WHO teams visits Wuhan food market in search of virus clues
WUHAN, China (AP) — A World Health Organization team looking into the origins of the coronavirus pandemic on Sunday visited the food market in the Chinese city of Wuhan that was linked to many early infections.
The team members visited the Huanan Seafood Market for about an hour in the afternoon, and one of them flashed a thumbs up sign when reporters asked how the trip was going.
The market was the site of a December 2019 outbreak of the virus. Scientists initially suspected the virus came from wild animals sold in the market. The market has since been largely ruled out but it could provide hints to how the virus spread so widely.
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Israel to give some coronavirus vaccines to Palestinians
JERUSALEM (AP) — Israel has agreed to transfer 5,000 doses of the coronavirus vaccine to the Palestinians to immunize front-line medical workers, Israeli Defense Minister Benny Gantz’s office announced Sunday.
It was the first time that Israel has confirmed the transfer of vaccines to the Palestinians, who lag far behind Israel’s aggressive vaccination campaign and have not yet received any vaccines.
The World Health Organization has raised concerns about the disparity between Israel and Palestinians living in the occupied West Bank and Gaza Strip, and international human rights groups and U.N. experts have said Israel is responsible for the well being of Palestinians in these areas. Israel says that under interim peace agreements reached in the 1990s it is not responsible for the Palestinians and in any case has not received requests for help.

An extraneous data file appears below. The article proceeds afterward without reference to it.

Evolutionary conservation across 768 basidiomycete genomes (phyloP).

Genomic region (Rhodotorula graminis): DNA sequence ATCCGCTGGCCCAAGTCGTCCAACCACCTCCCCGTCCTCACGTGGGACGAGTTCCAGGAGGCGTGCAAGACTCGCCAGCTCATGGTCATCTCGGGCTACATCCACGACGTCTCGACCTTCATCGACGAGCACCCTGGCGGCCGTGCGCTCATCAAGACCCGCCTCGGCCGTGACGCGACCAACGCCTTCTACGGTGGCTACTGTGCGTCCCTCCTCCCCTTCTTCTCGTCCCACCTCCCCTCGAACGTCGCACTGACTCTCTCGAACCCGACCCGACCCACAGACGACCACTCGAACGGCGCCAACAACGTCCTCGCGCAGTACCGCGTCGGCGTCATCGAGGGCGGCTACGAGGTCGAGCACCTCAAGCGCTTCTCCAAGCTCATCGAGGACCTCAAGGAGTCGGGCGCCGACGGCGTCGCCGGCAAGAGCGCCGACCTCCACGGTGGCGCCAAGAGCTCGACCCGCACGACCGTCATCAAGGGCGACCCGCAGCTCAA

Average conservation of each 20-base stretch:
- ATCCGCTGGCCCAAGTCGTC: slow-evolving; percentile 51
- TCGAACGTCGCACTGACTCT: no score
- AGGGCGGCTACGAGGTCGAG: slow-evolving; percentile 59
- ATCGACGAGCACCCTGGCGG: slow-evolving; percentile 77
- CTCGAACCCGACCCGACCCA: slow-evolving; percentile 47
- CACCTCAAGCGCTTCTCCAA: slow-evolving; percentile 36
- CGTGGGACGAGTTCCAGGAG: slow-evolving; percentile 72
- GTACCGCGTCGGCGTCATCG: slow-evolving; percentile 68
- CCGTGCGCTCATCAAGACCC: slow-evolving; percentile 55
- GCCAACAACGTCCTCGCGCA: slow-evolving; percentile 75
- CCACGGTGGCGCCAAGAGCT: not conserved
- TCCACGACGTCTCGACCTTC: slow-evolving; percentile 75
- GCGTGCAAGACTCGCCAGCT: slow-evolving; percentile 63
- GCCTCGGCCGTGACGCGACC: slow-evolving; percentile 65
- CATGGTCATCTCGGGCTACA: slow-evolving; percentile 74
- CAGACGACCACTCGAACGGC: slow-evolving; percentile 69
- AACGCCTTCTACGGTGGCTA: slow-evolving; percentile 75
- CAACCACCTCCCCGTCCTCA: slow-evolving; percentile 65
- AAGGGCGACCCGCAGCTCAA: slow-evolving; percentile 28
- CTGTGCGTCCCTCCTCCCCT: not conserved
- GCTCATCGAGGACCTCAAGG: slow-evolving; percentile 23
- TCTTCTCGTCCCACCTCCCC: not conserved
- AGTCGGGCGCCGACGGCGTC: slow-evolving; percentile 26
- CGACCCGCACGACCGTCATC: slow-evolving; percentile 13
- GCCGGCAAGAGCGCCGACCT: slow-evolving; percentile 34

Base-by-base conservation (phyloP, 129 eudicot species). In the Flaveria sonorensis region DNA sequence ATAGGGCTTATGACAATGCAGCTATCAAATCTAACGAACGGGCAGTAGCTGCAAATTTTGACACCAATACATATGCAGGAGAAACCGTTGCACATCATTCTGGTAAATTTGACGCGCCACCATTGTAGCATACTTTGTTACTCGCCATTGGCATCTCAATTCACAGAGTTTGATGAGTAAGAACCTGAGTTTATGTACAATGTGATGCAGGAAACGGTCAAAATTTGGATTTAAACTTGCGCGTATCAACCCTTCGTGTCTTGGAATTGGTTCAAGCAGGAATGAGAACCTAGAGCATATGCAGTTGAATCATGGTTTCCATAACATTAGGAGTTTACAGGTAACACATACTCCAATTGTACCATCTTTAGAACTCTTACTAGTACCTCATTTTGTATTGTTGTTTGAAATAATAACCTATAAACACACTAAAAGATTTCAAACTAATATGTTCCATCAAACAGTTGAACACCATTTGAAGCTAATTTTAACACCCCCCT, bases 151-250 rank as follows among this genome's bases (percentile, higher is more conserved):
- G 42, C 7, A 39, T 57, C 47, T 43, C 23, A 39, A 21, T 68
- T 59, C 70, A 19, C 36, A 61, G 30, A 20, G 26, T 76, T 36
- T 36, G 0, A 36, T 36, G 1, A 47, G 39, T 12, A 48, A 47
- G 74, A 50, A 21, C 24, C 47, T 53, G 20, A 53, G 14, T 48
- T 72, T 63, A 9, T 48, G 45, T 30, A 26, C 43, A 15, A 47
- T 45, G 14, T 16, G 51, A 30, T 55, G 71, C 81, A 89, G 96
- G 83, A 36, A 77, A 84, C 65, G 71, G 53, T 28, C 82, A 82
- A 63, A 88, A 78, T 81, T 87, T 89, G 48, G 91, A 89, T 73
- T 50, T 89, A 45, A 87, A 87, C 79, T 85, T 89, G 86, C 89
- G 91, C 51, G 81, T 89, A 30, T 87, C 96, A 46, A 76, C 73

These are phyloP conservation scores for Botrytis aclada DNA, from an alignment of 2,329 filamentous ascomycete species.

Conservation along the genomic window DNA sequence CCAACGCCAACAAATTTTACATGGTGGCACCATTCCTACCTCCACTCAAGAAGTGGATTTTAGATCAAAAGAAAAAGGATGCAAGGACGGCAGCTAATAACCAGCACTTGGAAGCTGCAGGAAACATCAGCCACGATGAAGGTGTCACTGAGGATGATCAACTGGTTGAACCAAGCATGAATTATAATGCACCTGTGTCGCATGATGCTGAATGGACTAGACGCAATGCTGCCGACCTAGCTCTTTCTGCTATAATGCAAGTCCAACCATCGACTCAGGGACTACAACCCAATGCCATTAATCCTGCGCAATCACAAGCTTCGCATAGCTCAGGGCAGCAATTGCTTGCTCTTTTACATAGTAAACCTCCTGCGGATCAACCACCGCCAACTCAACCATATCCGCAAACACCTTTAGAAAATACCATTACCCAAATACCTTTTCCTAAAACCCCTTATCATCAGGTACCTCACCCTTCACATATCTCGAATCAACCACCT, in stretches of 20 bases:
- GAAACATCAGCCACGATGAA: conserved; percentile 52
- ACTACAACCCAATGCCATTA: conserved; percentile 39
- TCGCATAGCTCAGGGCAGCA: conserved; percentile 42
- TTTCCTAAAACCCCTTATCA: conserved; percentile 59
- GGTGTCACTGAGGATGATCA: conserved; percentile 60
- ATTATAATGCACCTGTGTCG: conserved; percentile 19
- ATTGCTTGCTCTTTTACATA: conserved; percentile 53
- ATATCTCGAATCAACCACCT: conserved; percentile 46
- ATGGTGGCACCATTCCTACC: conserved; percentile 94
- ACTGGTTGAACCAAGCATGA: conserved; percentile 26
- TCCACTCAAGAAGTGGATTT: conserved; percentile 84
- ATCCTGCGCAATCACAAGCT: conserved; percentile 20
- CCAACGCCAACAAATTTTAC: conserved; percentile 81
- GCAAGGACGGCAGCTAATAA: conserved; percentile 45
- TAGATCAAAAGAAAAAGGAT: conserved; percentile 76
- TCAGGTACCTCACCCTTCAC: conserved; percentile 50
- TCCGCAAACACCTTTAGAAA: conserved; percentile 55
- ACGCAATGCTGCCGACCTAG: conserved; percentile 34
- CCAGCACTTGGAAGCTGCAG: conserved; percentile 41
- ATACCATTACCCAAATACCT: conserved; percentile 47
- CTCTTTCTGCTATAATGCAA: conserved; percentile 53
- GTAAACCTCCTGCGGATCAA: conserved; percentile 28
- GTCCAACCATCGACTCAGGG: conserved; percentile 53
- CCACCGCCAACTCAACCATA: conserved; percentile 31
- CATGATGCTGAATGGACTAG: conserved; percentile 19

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"Captain Tom" hospitalized for virus he raised money to fight
LONDON (AP) — Tom Moore, the 100-year-old World War II veteran who captivated the British public in the early days of the coronavirus pandemic with his fundraising efforts, has been hospitalized with COVID-19, his daughter said Sunday.
Hannah Ingram-Moore revealed in a statement posted on Twitter that her father, widely known as Captain Tom, has been admitted to Bedford Hospital because he needed “additional help” with his breathing.
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The spread of COVID-19 led to a surge in orders for factory robots
Orders for robots soared in North America at year-end as manufacturers attempted to grapple with the rising toll of COVID-19 and avoid putting employees at risk.
Companies ordered 9,972 robots in the fourth quarter, up 64% from a year earlier. That lifted the annual total to 31,044 units, up 3.5%, the Association for Advancing Automation reported Thursday. And for the first time, automakers didn’t lead demand.